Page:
Government senator Camillo Gonsalves has countered the cross-country comparison of rape statistics used by the opposition over the past few weeks to suggest that St. Vincent and the Grenadines is among the world’s leading nations as regards sex crimes against women and children.
The main opposition New Democratic Party has quoted figures from the United Nations Office on Drugs and Crime (UNODC) and the Royal St. Vincent and the Grenadines Police Force and contrasted them to other nations’ statistics to arrive at their conclusions.
Speaking in Parliament last week during the debate of Domestic Violence Bill, Leader of the Opposition Arnhim Eustace said that in 2007 there was collective shame and outrage when a UN report ranked SVG third in the world for rape.
He said that since then there has been a statement from the Inter-American Commission on Human Rights, which said SVG was number one in terms of rape for the period 2000 to 2010, with 802 reported cases.
“I don’t think that anybody in this House of Assembly is happy with the status of women in relation to a number of these crimes,” Eustace said.
Between 2004 and 2011, SVG averaged second among 102 countries in the world in terms of rape, Eustace said, citing UN figures.
He said that local police have said there were 187 reported cases of rape, sex with minors and buggery in 2013, and in 2014 the number was 228 cases.
“Taken with the UN data, it indicates a continuation of the 2004 to 2009 trend with 170.9 [cases] per 100,000 in 2013 and 208 in 2014,” Eustace said.
“Mr. Speaker, by any measure, a small island country like ours, ranked with 102 countries, finds itself at the top of the ladder, top in the sense of being worst,” Eustace told Parliament.
He said that in terms of police recorded cases of rape in 126 countries, SVG averaged fourth for the period 2004 to 2011.
During that same period, SVG averaged seventh among 92 countries in terms of police recorded instances of sexual offences against children.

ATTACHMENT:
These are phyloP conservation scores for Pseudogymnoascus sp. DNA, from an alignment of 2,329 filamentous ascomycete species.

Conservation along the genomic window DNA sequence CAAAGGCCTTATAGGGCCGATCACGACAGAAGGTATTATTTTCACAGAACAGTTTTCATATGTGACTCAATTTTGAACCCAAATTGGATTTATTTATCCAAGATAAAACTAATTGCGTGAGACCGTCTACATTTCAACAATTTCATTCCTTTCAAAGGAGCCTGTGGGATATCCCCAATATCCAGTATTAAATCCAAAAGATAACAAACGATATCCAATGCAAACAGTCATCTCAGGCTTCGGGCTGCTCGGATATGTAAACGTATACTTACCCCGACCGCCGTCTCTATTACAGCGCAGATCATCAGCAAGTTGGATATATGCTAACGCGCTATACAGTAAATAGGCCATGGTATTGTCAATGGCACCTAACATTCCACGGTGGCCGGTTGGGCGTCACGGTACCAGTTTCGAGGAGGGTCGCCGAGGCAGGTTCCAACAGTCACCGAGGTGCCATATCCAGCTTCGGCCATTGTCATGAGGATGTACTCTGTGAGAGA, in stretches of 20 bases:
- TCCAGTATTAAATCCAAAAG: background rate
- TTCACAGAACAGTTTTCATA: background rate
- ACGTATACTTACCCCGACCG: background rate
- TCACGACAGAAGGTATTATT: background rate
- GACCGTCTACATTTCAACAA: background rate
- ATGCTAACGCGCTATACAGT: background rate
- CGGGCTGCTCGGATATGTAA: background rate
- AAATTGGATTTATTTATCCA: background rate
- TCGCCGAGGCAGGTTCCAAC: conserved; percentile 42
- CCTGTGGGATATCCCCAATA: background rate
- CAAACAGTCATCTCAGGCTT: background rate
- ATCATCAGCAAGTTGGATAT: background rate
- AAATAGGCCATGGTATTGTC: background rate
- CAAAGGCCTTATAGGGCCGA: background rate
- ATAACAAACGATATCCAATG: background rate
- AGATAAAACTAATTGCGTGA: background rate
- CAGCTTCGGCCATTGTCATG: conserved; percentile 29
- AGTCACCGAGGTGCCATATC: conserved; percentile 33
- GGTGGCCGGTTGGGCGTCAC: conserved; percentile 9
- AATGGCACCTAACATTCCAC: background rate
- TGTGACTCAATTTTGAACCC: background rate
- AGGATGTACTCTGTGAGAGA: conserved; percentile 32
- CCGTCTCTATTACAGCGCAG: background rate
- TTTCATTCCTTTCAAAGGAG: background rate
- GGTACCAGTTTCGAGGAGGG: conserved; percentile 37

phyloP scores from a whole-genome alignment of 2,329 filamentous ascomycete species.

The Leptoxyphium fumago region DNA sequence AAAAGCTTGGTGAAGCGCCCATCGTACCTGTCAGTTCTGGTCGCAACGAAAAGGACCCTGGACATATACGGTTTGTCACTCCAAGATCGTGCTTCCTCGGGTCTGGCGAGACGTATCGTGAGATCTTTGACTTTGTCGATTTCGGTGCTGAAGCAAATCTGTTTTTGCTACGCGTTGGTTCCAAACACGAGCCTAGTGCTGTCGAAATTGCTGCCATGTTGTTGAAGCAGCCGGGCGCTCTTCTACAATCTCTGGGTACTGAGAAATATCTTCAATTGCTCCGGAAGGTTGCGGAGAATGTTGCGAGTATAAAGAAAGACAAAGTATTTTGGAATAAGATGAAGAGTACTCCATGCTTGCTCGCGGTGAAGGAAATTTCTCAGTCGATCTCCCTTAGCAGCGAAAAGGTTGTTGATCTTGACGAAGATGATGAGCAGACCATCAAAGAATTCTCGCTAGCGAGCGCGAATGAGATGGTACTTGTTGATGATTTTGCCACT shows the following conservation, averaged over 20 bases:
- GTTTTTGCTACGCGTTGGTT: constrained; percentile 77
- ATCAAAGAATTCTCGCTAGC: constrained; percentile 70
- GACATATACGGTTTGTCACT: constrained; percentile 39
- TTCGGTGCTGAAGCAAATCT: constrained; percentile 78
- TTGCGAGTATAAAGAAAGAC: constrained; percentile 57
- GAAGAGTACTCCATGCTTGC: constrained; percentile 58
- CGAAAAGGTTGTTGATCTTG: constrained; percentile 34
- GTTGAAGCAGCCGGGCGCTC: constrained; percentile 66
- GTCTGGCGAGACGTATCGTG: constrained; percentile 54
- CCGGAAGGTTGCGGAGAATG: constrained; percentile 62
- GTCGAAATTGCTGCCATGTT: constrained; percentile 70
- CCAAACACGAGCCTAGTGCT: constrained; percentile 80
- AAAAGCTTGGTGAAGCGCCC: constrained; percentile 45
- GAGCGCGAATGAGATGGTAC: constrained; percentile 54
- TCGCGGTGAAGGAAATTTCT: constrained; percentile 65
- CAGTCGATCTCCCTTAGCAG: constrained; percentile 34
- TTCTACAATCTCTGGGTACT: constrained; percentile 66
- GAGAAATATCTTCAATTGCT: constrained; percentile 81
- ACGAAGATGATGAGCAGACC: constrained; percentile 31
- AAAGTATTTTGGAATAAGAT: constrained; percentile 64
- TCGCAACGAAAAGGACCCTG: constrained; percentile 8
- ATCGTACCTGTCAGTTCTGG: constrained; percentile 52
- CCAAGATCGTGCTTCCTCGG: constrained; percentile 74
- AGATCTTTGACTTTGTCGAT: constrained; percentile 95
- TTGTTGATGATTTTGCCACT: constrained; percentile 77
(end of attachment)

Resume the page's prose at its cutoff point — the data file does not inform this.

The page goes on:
In his contribution to the debate, Gonsalves told Parliament that he wanted to address some of the statistical “slight of hand” that had been taking place.
He said the UN website can analyse the data often quoted by the opposition in various ways — including region, year, gender, age — and print the data for countries that the user selects.
Gonsalves, a former ambassador to the United Nations, told lawmakers that each data set includes the caveat that “when using the figures, any cross-national comparisons should be conducted with caution because of the differences that exist between the legal definition of offences in countries and the different methods of offence counting and recording”.
“It means that what we called rape in St. Vincent and the Grenadines might not be called rape in Saudi Arabia. And when Saudi Arabia reports its rape statistics, where a man cannot rate his wife, and where, in Gulf countries, it’s a known fact that migrant workers are raped regularly without any penalty, these things do not appear in UN statistics,” said Gonsalves, who is also Minister of Foreign Affairs.
“It doesn’t mean that it is not happening, but it goes to the manner in which crimes are defined and the manners in which crimes are reported.”
Gonsalves said that the day after the bill is passed the reportage of sex crimes in SVG can increase, not because of any increase in illegal activity, but because there is a broader definition of the offence and there is a reporting obligation imposed on members of society and the police.
“And it will be expected, it will be strange, in fact, it might be a measure of the failure of legislation if there is not an uptick in the reporting, simply by virtue of the changing definitions and the changing requirements that we are placing on the police and on members of society.”
The senator said that one couldn’t talk about who is number one in the world among 102 countries because there is 193, countries in the world.
He said that while there is talk about SVG being number one in the world and the Caribbean, no one mentioned that Dominica, Antigua and St. Lucia have never reported to the UNODC.
“I am not saying that their data is worst than ours. I am saying that the data set is flawed. I’m telling you that in nine years that I have on this slate here, only three Caribbean countries reported in every one of the nine years, and that is from 2004 to 2012: Trinidad and Tobago, St. Vincent and the Grenadines and Barbados,” Gonsalves said.
“Some report when they didn’t have a bad year, statistically and leave out the next year. Or maybe there is an administrative failing. But, to rely on this data, without deeper analysis is tantamount to fraud,” he said.
He noted that St. Kitts and Nevis reported nothing for 2003 to 2008 and then reported for 2009, 2010, and 2011, and didn’t report for 2012 and 2013, while SVG reported for every year.
“And you can always pick a year out and say in that year St. Vincent and the Grenadines had the worst performance. And it is true, we have had some bad and inexcusable performances and I am not excusing them. I am talking about lies, damned lies, and statistics,” Gonsalves said.